While the Medicare
prescription drug benefit provides assistance for many people with
their drug costs, the requirements for coverage of the off-label use
of a drug are onerous and often result in beneficiaries not being
able to get the drug coverage they need. Unfortunately, the
information the law requires beneficiaries to submit to substantiate
their claim for an off-label use is not readily available. As a
result, many people cannot access the information and cannot
substantiate their claim for drug coverage. They are left without
the means to pay for what may be the only medication available to
treat their condition or illness.
The term "off-label
usage" applies to any use of a medication in a manner not
specifically approved by the FDA and delineated on the label given
to the drug during the approval process. Drugs are most commonly
used off-label for combating cancer, controlling extreme pain, and
treating autoimmune diseases, psychiatric problems, and conditions
of the central nervous system such as Multiple Sclerosis.
Studies have shown that
one in five prescriptions written in the United States is for an
off-label usage, and that as many as 73% of off-label usages have
little or no scientific evidence backing up the theory that the drug
would prove efficacious in treating the patient's condition.
The FDA does not require research into the efficacy of a drug before
doctors prescribe it for an off-label usage.
Physician Knowledge of
Off-label Use Rules
Many doctors are unaware
that the drugs they prescribed have not been approved by the FDA for
that use, and they lack up-to-date information on off-label usage. A
national survey conducted in 2007-2008 gave physicians and
psychiatrists a list of 22 drugs and uses. The doctors were to
indicate whether or not these uses of the drugs had FDA-approval. If
a doctor identified a drug-use pairing as including an off-label
use, the survey instructed the doctor to indicate whether or not
scientific evidence supported the usage. The mean score was 55%,
indicating that many prescribers do not know whether the drugs they
prescribe have been approved by the FDA for the prescribed use or,
if not approved, whether the off-label use is supported by
Some experts believe that
off-label drug usage promotes innovations in medical practice and
benefits patients, some of whom may have no other treatment for
their condition or diagnosis. The use of aspirin to reduce the risk
of heart attack is a well-known example of how an off-label drug use
can become standard medical practice.
Other experts raise concerns about off-label prescribing, citing the
lack of evidence concerning safety, effectiveness, and potential
Getting Coverage for
an Off-label Drug Under Medicare Part D
drug plans impose restrictions on certain formulary drugs in order
to limit coverage to what they determine to be medically accepted
indications. For example, a Medicare beneficiary may be required to
get prior authorization before a prescription can be filled or may
be required to try a different drug before the prescribed drug will
be covered. The drug plan may limit the quantity of a drug to less
than the amount prescribed.
In some instances, plans may even make a retroactive determination
that a prescription for which they already made payment was not
These restrictions are often used to screen for the off-label use of
a formulary drug.
Medicare law creates a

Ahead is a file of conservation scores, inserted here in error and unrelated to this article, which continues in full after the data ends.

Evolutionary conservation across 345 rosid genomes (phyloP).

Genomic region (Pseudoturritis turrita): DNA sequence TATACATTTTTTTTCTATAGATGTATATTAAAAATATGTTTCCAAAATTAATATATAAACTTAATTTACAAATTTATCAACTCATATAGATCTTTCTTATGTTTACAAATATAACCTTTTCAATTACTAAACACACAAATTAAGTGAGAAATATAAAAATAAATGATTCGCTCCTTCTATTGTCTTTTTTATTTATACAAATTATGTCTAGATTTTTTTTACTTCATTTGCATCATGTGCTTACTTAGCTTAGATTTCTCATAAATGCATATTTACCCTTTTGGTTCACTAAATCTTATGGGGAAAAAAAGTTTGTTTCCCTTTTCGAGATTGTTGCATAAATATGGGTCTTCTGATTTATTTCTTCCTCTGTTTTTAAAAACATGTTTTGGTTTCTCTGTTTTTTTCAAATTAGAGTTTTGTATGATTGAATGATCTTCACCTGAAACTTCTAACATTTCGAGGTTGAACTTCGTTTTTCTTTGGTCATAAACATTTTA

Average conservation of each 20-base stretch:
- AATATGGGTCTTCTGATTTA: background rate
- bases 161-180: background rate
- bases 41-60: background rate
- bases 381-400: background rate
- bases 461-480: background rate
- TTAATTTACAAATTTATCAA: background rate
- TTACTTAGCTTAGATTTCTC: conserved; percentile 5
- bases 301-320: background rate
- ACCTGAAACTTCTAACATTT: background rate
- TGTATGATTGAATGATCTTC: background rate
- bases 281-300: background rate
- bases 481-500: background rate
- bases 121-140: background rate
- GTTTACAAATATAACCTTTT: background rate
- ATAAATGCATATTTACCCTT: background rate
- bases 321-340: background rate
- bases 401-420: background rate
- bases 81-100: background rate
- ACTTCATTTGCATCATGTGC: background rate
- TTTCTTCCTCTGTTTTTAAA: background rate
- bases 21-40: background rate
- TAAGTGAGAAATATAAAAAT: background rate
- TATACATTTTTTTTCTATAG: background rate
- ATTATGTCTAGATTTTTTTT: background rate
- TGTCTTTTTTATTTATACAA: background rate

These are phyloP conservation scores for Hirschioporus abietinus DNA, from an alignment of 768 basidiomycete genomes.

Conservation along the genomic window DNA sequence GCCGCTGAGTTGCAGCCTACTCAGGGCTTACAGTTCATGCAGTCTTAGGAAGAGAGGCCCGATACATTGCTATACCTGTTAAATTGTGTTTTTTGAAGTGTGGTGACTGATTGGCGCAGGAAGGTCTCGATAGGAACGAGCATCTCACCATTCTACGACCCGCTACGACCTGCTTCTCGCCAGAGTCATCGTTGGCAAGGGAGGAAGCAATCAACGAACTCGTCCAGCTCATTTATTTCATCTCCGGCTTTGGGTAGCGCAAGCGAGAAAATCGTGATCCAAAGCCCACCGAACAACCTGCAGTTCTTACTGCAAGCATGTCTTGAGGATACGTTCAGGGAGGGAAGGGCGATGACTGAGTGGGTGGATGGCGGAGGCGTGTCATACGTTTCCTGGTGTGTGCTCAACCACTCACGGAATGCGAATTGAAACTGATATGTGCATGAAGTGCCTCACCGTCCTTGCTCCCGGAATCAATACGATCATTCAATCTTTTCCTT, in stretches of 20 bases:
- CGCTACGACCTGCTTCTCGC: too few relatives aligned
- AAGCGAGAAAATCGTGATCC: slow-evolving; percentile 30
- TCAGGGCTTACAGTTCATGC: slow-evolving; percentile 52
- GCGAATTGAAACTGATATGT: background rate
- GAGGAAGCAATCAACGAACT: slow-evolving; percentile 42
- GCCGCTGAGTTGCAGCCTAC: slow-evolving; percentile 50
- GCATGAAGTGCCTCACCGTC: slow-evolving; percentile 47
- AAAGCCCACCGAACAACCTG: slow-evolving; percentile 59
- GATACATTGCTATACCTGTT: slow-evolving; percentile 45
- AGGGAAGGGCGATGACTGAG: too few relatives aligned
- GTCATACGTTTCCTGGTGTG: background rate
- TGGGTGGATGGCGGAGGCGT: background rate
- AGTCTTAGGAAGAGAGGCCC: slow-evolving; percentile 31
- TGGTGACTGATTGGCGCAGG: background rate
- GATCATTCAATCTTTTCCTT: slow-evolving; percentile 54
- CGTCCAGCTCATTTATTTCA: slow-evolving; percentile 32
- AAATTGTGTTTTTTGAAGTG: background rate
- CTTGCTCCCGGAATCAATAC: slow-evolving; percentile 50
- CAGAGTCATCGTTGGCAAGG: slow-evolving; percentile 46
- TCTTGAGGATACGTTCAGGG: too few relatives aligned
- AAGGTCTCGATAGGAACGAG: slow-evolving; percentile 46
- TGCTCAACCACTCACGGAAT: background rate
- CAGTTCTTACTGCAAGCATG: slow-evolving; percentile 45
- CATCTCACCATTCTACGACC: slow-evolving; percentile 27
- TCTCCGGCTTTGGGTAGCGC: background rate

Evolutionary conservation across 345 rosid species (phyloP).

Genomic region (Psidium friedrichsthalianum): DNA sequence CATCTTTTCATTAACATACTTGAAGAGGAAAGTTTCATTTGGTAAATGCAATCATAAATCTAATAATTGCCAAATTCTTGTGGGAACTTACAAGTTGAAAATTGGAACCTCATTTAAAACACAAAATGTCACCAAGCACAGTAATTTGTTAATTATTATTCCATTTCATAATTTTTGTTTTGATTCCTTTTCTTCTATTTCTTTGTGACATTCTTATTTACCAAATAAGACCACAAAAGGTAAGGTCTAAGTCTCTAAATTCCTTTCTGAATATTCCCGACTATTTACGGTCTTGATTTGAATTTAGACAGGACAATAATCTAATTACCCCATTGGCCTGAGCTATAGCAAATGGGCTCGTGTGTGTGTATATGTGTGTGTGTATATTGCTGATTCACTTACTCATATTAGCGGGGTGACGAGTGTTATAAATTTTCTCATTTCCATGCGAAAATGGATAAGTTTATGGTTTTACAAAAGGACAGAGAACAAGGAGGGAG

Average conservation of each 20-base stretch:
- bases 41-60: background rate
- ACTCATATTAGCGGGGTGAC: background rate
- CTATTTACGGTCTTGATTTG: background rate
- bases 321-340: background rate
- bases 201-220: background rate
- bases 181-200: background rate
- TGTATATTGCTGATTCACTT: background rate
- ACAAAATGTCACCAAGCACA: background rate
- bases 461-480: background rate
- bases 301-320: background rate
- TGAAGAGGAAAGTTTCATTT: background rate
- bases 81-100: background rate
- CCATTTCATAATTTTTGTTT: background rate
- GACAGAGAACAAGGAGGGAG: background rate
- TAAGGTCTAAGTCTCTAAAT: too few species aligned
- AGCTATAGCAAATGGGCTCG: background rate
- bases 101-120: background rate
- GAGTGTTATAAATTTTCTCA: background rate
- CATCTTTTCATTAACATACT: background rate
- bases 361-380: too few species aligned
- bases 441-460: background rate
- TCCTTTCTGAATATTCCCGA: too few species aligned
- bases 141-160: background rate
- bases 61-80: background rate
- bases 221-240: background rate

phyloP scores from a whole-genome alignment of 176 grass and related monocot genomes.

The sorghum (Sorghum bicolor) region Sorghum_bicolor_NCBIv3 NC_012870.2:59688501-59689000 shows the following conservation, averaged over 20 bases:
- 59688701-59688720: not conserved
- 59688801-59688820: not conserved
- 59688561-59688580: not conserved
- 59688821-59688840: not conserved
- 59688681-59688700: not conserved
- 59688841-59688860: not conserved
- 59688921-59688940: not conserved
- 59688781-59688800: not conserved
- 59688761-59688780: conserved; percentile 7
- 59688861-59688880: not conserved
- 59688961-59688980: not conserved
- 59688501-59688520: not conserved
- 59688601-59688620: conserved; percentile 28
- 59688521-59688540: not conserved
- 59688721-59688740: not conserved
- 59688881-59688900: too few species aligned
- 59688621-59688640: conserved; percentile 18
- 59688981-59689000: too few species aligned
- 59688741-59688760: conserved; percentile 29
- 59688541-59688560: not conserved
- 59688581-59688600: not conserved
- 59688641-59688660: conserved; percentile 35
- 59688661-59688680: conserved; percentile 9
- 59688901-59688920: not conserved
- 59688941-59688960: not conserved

complicated process through which a beneficiary may seek coverage
for a drug when coverage is denied at the pharmacy counter; when a
plan requires prior authorization before covering a prescription; or
when a plan determines retroactively that a prescription already
filled is not medically indicated. The process involves contacting
the drug plan, submitting evidence in support of the prescribed use,
seeking support of the doctor or other prescriber, and often
appealing through multiple layers of review. Beneficiaries can
request that decisions be expedited if they have not already paid
out of pocket to purchase the drug, and if they or their prescriber
indicates that adhering to the standard time frames for reviewing
claims and appeals could seriously jeopardize their life or health
or their ability to regain maximum functioning.
Congress limited the
proof that beneficiaries must submit to support coverage of
off-label drugs under Medicare Part D. Peer-reviewed medical
journals that are identified by Medicare may be used to establish a
medically accepted indication for off-label drugs, but only for
those used in an anticancer chemotherapeutic regimen covered under
Medicare Part D.
Part D rules concerning peer-reviewed medical journals differ from
Part B rules, which allow reliance on such peer-reviewed medical
journals for all categories and classes of drugs.
The Part D rules also differ from the Medicaid rules, which allow
coverage for off-label usage consistent with peer-reviewed medical
Medicare Part D covers
drugs prescribed for off-label use only if the drugs are identified
as safe and effective for that use in one of three officially
recognized drug compendia. "Compendia" are encyclopedias of drug
chemicals, with information on dosage and usage. Congress has given
Medicare the authority to revise the list of approved compendia as
Unfortunately, the burden of proving if a particular Part D-covered
drug has been included in the compendia falls to the Medicare
beneficiary, and accessing these compendia can be more complicated
than might be imagined.
What Are the Three
The three compendia
identified in the Medicare statute are the American Hospital
Formulary Service – Drug Information (AHFS-DI), the United States
Pharmacopeia – National Formulary (or its successor publication),
and DRUGDEX Information System.
Some differences in content exist among the compendia, but only one
compendium need approve an off-label usage for Medicare Part D to
Hospital Formulary Service – Drug Information (AHFS-DI)